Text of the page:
Last week saw the return of Arthur Millar’s ‘The Crucible’, to the West End. Seventy years after its first premiere, the topic matter still rings alarmingly true today.

For those of you who didn’t study the Four Act Saga, the narrative follows the town of Salem, Massachusetts amid a growing hysteria that the women are practising witchcraft to carry out the devil’s deeds. Fuelled by a chorus of teenage girls with various motives, court is called into session asking those accused to either confess or die.

Royal National Theatre London

The play itself is worth seeing just for the script. Uncomfortable themes surrounding persecution of women under the guise of ‘lawfulness’ provokes the audience to question their own morality. Whilst every character portrays great flaws, spanning from self-righteousness to attempted murder, this prompts the question what we define as ‘good’. As well as if ‘good’ has any gravitas on the courtroom floor.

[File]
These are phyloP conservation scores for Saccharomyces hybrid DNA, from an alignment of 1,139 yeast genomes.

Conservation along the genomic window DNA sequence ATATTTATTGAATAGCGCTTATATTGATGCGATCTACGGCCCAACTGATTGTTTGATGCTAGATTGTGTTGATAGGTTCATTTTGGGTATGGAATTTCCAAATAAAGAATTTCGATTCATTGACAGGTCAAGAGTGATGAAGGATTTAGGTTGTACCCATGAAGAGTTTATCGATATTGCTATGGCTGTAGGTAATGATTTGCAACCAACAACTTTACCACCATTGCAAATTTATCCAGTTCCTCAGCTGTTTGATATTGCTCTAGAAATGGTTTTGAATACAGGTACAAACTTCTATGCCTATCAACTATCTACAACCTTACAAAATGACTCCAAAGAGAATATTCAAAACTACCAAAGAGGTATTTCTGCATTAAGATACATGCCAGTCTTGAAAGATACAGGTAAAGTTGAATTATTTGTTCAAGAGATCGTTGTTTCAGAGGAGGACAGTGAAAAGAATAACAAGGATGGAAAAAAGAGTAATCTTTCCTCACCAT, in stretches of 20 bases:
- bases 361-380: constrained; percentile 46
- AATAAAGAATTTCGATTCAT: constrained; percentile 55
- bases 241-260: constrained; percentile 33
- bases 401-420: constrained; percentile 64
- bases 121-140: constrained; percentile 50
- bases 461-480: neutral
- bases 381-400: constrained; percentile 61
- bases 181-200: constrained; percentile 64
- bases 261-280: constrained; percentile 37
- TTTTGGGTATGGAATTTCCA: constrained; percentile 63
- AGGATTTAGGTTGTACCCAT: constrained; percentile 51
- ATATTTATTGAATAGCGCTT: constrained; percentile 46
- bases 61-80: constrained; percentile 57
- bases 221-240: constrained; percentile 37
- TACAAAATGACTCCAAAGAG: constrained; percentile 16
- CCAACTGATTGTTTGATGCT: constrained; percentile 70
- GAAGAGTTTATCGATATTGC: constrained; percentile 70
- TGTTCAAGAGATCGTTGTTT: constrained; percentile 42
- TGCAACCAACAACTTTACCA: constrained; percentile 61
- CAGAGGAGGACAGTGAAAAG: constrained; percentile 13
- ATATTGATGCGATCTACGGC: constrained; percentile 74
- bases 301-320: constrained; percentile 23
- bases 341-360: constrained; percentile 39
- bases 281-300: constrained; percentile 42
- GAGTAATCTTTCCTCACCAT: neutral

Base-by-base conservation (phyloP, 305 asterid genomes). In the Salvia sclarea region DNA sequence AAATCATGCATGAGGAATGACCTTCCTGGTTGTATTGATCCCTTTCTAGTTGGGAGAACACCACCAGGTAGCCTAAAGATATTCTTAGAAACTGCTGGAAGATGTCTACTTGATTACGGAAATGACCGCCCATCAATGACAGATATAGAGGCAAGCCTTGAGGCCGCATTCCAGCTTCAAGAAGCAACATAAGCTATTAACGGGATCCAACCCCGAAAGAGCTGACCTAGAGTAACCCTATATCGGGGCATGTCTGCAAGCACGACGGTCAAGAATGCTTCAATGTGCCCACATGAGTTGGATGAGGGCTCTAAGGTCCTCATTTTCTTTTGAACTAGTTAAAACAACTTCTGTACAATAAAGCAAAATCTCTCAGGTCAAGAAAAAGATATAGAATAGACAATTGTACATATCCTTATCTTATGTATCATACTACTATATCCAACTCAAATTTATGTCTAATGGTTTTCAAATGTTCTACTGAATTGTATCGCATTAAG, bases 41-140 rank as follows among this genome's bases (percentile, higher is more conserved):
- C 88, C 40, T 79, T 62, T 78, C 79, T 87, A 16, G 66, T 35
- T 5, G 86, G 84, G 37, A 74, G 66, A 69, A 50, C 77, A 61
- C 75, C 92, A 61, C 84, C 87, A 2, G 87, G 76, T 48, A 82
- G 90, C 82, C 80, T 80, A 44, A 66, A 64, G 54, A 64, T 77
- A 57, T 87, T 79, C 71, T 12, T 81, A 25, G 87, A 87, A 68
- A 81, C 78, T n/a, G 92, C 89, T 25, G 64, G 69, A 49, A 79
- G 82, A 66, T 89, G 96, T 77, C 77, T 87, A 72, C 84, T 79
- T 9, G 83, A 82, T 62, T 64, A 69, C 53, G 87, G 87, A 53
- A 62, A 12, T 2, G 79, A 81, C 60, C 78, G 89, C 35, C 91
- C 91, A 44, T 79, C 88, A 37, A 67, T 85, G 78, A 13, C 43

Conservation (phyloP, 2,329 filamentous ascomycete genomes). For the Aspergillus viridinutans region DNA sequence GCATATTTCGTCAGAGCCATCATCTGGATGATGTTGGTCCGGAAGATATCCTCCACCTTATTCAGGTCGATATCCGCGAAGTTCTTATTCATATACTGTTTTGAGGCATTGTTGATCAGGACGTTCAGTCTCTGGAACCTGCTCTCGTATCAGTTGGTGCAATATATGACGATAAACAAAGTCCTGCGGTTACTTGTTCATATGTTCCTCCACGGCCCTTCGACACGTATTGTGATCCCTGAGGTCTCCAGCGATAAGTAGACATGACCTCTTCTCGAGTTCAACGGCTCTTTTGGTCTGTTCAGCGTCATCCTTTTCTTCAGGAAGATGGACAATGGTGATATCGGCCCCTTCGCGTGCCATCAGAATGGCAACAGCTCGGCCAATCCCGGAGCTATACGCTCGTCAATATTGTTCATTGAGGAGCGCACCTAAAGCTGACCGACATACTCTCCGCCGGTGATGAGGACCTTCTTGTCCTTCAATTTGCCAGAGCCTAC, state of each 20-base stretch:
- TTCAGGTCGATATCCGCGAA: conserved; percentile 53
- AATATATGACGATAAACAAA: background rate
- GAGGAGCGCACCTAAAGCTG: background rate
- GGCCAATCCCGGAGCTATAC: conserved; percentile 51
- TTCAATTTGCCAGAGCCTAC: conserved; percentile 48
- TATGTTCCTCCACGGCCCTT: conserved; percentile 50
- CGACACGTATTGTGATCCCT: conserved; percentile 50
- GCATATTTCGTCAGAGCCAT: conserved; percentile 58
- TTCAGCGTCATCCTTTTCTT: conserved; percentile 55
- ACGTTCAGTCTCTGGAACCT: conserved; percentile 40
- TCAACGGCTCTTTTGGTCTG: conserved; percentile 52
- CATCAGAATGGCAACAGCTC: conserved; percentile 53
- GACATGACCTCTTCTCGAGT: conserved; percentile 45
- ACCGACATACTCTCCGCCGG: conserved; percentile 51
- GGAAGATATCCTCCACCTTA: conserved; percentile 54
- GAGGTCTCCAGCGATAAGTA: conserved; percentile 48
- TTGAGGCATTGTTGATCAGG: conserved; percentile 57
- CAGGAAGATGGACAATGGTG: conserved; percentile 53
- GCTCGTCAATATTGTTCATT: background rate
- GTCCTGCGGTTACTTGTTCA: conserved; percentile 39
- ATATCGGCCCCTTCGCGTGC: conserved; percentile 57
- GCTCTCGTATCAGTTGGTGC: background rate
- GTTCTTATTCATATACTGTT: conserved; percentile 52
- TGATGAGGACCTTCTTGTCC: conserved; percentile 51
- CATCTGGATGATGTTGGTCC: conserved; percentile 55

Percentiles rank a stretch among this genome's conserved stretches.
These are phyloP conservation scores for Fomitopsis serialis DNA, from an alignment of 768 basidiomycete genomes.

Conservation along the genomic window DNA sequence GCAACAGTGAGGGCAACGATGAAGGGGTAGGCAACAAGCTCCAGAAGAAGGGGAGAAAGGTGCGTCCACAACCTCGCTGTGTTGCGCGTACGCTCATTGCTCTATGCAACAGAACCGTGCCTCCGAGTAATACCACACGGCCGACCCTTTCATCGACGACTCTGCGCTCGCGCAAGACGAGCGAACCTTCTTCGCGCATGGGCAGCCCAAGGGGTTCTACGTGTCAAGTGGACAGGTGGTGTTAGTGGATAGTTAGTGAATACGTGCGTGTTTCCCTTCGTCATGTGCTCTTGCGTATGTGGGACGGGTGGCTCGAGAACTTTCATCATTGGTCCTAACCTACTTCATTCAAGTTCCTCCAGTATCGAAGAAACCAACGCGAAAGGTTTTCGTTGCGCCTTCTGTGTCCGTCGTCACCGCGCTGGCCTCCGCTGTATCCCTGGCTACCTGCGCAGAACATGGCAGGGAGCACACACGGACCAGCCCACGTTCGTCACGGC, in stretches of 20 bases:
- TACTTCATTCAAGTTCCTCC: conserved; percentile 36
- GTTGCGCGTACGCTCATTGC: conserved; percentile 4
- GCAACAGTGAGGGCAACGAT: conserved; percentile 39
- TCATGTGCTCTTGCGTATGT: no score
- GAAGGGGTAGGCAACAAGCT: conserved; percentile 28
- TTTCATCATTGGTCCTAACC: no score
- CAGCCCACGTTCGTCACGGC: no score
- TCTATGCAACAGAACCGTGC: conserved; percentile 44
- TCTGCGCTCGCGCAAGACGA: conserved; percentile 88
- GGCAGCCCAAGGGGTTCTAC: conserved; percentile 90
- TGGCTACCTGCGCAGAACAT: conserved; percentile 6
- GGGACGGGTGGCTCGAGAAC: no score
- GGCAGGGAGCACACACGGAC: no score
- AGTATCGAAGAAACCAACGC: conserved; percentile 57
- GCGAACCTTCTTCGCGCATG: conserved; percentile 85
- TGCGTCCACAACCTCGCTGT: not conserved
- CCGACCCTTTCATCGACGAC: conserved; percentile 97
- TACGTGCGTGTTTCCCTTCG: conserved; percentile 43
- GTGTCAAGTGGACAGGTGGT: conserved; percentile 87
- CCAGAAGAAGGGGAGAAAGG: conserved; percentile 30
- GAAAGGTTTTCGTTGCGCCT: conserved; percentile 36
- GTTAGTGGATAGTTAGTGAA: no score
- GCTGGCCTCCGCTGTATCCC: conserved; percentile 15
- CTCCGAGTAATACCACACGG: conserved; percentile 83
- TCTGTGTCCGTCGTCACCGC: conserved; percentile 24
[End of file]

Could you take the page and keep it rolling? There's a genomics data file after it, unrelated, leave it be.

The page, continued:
Turner’s revival itself feels slightly rushed. More seasoned actors give a wonderful delivery; however, this acts as a double-edged sword against weaker count parts, highlighting erratic accents and overplayed jealousy. Gleeson’s John Proctor matures in the second half, yet Alcock’s Abigail reaches a ceiling far too early, leaving her little space to explore throughout.

Royal National Theatre London

It’s an interesting choice to utilise a sound bed to highlight key moments and tension (as well as a prologue to explain what the play itself is about) in the text. This comes off as rather belittling, having to be fed subtext, however I can understand the intent. Sound overall was used well, with the ensemble of girls providing eerie-choral notes through (think Robert Egger’s The VVitch).

Set design cannot be criticised: the use of light and depth of the stage drew the audience in to Salem themselves, creating the illusion that you too are trapped in the contained frenzy. Shadows complimented the ‘unseen, unspoken’ elements of the text, occasionally brought to life by haunting tableaus projected from the back of the stage. Turner’s much awaited ‘rain curtain’ has once again returned to entertain before and during the play, however it is unclear what purpose this serves.

Many have already verbalised that this production serves ‘style over substance’, which is hard to disagree with. Although with such strong source material, any fan or English student should be encouraged to attend.

3/5 stars